Aircraft History

Vickers Vedette

The Canadian Vickers Vedette was the first aircraft in Canada designed and built to meet a Canadian specification for Canadian conditions. It was purchased to meet a Royal Canadian Air Force (RCAF) specification for an aircraft suitable for forestry survey and fire protection control work. The Vedette design was a conventional single-engine pusher biplane flying boat. The hull was constructed of cedar planking over laminated elm frames. The planking above the chine was of a single thickness laid fore and aft and covered with two layers of linen. The bottom planking consisted of an inner layer laid at a 45-degrees and an outer layer laid fore and aft, with a layer of nainsook (fine soft cotton) interposed between the two. The wings were conventional wire-braced wood construction and the whole tail unit was made of steel tubing. The fuel system consisted of a header tank in the engine nacelle supplied by an engine-driven fuel pump from the main tank in the hull.

The prototype, the first of 44 Vedettes was taken on RCAF strength, was put into service in July 1925 to determine its suitability in operation. It worked out well and the Vedette was put into production with only minor changes. The Vedette went on to have a long and distinguished career performing civil operations assigned to the RCAF. Five versions of the Vedette were produced, including two amphibious versions and one with an enclosed cabin on an all-metal hull. With the exception of these major changes however most of the remaining differences between versions were relatively minor and not externally visible. Each version was produced with a range of optional engine types with the Armstrong-Siddeley Lynx IV being the most common.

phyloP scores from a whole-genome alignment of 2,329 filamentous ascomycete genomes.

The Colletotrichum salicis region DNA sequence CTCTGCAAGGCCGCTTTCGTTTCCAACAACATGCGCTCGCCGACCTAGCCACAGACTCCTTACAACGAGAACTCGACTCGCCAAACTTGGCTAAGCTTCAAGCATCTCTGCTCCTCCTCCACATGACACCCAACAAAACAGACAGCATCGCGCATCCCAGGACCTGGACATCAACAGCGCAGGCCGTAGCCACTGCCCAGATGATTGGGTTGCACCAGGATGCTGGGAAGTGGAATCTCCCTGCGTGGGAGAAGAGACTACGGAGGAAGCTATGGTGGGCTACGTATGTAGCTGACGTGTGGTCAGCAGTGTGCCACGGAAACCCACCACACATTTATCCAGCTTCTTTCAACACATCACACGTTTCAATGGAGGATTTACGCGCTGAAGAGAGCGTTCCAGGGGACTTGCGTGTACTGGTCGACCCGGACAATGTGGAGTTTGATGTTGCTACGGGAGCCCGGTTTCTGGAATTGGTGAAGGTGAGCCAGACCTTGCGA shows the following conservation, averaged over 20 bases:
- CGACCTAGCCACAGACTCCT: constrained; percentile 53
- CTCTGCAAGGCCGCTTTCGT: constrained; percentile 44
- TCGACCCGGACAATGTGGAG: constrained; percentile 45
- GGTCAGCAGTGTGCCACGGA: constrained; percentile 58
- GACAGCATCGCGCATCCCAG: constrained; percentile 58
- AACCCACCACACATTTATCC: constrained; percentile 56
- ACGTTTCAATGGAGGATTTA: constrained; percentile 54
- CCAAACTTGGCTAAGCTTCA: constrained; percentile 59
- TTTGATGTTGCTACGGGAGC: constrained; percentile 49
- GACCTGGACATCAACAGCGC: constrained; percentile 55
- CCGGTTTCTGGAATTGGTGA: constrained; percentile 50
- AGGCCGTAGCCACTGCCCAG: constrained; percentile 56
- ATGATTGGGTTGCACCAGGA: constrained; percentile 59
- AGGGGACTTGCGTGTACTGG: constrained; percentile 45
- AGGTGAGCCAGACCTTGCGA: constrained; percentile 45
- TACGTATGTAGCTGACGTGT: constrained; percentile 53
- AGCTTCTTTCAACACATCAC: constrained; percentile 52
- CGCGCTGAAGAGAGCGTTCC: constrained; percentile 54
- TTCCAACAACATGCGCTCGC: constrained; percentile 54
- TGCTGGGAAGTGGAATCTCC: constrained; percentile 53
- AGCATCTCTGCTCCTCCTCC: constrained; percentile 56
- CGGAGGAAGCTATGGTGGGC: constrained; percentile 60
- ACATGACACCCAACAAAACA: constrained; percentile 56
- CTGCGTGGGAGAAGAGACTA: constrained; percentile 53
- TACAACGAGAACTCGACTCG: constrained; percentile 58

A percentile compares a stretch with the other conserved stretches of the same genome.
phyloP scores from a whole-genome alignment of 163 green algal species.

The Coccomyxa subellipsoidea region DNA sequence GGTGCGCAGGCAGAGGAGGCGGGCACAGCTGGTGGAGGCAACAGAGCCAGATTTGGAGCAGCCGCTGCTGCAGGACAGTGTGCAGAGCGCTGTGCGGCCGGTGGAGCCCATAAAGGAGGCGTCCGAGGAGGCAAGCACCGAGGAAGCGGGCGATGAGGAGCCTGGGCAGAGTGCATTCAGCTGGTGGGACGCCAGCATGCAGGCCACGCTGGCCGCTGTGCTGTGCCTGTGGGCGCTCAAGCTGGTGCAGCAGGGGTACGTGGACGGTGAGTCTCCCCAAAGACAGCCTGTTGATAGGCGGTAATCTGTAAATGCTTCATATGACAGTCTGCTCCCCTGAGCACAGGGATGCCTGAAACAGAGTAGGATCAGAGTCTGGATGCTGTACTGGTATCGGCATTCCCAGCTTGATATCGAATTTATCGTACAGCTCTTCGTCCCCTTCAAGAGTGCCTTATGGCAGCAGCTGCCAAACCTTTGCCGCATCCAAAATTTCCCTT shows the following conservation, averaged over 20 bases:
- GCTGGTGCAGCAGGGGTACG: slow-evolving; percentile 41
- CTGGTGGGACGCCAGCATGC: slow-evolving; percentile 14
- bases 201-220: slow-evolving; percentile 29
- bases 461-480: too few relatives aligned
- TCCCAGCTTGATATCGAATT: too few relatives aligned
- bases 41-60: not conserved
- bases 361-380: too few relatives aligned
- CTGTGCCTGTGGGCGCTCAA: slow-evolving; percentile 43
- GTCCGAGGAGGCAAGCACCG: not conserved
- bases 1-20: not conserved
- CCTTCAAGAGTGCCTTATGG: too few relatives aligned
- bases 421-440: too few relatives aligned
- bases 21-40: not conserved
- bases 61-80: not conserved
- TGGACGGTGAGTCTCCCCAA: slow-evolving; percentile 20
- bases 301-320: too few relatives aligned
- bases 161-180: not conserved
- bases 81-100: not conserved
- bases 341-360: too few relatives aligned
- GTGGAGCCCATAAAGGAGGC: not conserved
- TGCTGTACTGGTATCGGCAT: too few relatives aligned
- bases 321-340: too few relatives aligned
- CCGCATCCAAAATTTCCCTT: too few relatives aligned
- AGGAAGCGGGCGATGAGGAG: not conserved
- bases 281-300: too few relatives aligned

The Vedette became the backbone for RCAF flying operations through the difficult depression years. In fact, during the inter-war years it proved so popular and versatile that it became the most famous of all the RCAF's flying boats. During this period, Vedettes flown from RCAF Station Dartmouth conducted forestry survey and fire protection patrols as well as fisheries and anti-smuggling patrols. As war clouds gathered in the late 1930's, No. 5 Squadron conducted photographic and survey flights on the East Coast with the aim of selecting future airfield sites. The squadron also provided coastal artillery gunfire spotting for the army and participated in joint exercises with navy, which were made more realistic by the presence of visiting British warships.

The Vedette lasted well into the Second World War with the last Vedette being struck off RCAF strength in January 1941.

Type : General reconnaissance and patrol aircraft

Upper Wing Span : 12.8 m (42 ft 0 in)

Length : 10.0 m (32 ft 10 in)

Height : 3.58 m (11ft 9.0 in)

Max. Speed: 153 kph (95 mph)

Max. Weight : 1,432 kg (3,155 lb)

Empty Weight : 972 kg (2,140 lb)

Power Plant : One 185 hp, Armstrong-Siddeley Lynx IVB engine

Armament: None

Service Ceiling : 3,962 m (13,000 ft)

Crew: One pilot, two passengers